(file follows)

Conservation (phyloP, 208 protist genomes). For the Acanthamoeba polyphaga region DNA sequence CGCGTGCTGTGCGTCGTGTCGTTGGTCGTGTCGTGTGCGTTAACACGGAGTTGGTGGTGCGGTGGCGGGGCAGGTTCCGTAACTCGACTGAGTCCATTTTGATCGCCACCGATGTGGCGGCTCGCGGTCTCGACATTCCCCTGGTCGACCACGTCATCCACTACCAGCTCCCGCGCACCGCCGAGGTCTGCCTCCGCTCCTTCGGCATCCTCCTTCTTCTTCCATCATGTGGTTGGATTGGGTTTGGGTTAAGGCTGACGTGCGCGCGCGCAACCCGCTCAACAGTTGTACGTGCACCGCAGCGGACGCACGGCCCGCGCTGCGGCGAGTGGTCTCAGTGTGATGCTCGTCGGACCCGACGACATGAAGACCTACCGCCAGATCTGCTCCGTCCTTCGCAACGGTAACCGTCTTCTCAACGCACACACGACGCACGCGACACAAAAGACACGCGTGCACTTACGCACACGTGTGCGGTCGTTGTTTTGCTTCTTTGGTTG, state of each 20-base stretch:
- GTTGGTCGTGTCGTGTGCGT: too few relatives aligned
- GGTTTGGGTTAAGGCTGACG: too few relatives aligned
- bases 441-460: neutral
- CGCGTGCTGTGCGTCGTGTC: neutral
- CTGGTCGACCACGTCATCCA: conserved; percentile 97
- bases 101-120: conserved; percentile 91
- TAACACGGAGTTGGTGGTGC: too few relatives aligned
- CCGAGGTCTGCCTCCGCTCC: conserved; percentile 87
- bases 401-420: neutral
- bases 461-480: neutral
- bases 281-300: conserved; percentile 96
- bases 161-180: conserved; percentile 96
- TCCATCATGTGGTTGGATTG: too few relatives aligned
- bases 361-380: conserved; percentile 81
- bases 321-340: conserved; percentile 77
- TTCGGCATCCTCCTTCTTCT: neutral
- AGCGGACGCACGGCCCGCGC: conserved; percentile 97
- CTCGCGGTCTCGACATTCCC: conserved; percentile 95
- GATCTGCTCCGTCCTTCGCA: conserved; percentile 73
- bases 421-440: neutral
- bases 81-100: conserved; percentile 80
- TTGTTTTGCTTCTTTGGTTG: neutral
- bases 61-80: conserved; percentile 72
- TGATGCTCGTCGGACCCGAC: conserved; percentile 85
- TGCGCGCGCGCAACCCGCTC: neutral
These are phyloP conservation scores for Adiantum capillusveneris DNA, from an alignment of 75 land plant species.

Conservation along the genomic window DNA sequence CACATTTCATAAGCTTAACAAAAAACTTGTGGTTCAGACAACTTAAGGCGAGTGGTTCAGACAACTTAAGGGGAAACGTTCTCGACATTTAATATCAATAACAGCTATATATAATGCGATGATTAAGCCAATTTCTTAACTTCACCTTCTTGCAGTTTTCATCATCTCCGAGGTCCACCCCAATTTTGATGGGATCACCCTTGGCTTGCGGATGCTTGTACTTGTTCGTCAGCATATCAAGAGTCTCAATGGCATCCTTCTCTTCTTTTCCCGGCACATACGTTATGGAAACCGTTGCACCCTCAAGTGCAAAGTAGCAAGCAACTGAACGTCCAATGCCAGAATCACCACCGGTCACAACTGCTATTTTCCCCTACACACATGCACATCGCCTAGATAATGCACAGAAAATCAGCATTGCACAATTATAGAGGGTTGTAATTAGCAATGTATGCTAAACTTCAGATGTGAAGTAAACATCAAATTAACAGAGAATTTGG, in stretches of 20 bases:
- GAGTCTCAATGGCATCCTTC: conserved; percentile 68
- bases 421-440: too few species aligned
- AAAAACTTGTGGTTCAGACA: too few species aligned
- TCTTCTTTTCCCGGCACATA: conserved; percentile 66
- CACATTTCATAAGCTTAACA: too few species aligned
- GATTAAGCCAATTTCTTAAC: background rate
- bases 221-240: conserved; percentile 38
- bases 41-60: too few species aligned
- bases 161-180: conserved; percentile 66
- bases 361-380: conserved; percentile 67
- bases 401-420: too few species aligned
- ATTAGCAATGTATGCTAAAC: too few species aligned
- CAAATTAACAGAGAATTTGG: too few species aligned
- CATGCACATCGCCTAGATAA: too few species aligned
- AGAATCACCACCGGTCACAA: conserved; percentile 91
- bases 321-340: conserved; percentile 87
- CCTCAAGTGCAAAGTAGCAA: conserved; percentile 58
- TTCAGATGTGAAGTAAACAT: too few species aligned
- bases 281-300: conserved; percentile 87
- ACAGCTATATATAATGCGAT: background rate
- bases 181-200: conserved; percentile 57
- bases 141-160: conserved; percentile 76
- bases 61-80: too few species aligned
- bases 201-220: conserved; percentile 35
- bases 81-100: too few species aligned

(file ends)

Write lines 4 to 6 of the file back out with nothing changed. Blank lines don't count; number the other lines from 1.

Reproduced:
- bases 441-460: neutral
- CGCGTGCTGTGCGTCGTGTC: neutral
- CTGGTCGACCACGTCATCCA: conserved; percentile 97